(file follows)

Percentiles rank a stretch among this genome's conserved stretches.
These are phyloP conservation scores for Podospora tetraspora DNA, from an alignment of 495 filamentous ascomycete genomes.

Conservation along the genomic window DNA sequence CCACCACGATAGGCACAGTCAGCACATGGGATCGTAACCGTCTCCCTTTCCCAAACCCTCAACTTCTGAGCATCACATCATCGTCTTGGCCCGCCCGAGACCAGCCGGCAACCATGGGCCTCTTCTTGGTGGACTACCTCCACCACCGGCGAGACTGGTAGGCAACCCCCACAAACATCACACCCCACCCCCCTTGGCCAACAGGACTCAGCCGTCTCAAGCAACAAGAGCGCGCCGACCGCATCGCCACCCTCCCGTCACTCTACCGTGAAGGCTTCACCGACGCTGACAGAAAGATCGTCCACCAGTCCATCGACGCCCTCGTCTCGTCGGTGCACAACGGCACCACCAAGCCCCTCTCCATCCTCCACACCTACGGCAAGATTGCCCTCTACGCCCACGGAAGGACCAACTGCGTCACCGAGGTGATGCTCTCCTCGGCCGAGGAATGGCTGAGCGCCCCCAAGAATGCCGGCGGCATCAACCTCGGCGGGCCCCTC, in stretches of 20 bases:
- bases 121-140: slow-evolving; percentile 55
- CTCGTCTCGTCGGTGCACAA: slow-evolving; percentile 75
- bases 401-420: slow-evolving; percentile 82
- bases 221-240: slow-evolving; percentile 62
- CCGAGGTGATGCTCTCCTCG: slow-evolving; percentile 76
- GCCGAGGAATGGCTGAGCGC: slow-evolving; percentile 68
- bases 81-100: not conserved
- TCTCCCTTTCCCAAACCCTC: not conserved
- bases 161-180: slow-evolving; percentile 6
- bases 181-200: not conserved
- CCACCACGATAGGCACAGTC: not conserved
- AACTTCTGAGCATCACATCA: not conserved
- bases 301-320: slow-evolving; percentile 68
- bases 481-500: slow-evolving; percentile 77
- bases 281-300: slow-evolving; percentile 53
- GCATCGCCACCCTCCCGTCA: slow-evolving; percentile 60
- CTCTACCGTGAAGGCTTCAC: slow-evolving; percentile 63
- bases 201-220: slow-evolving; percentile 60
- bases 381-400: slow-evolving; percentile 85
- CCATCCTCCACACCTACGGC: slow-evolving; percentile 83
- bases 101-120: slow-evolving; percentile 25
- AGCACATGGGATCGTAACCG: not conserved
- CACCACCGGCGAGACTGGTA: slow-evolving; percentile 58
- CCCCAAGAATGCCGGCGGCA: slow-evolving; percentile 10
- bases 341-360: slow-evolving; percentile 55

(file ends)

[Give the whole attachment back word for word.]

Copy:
Percentiles rank a stretch among this genome's conserved stretches.
These are phyloP conservation scores for Podospora tetraspora DNA, from an alignment of 495 filamentous ascomycete genomes.

Conservation along the genomic window DNA sequence CCACCACGATAGGCACAGTCAGCACATGGGATCGTAACCGTCTCCCTTTCCCAAACCCTCAACTTCTGAGCATCACATCATCGTCTTGGCCCGCCCGAGACCAGCCGGCAACCATGGGCCTCTTCTTGGTGGACTACCTCCACCACCGGCGAGACTGGTAGGCAACCCCCACAAACATCACACCCCACCCCCCTTGGCCAACAGGACTCAGCCGTCTCAAGCAACAAGAGCGCGCCGACCGCATCGCCACCCTCCCGTCACTCTACCGTGAAGGCTTCACCGACGCTGACAGAAAGATCGTCCACCAGTCCATCGACGCCCTCGTCTCGTCGGTGCACAACGGCACCACCAAGCCCCTCTCCATCCTCCACACCTACGGCAAGATTGCCCTCTACGCCCACGGAAGGACCAACTGCGTCACCGAGGTGATGCTCTCCTCGGCCGAGGAATGGCTGAGCGCCCCCAAGAATGCCGGCGGCATCAACCTCGGCGGGCCCCTC, in stretches of 20 bases:
- bases 121-140: slow-evolving; percentile 55
- CTCGTCTCGTCGGTGCACAA: slow-evolving; percentile 75
- bases 401-420: slow-evolving; percentile 82
- bases 221-240: slow-evolving; percentile 62
- CCGAGGTGATGCTCTCCTCG: slow-evolving; percentile 76
- GCCGAGGAATGGCTGAGCGC: slow-evolving; percentile 68
- bases 81-100: not conserved
- TCTCCCTTTCCCAAACCCTC: not conserved
- bases 161-180: slow-evolving; percentile 6
- bases 181-200: not conserved
- CCACCACGATAGGCACAGTC: not conserved
- AACTTCTGAGCATCACATCA: not conserved
- bases 301-320: slow-evolving; percentile 68
- bases 481-500: slow-evolving; percentile 77
- bases 281-300: slow-evolving; percentile 53
- GCATCGCCACCCTCCCGTCA: slow-evolving; percentile 60
- CTCTACCGTGAAGGCTTCAC: slow-evolving; percentile 63
- bases 201-220: slow-evolving; percentile 60
- bases 381-400: slow-evolving; percentile 85
- CCATCCTCCACACCTACGGC: slow-evolving; percentile 83
- bases 101-120: slow-evolving; percentile 25
- AGCACATGGGATCGTAACCG: not conserved
- CACCACCGGCGAGACTGGTA: slow-evolving; percentile 58
- CCCCAAGAATGCCGGCGGCA: slow-evolving; percentile 10
- bases 341-360: slow-evolving; percentile 55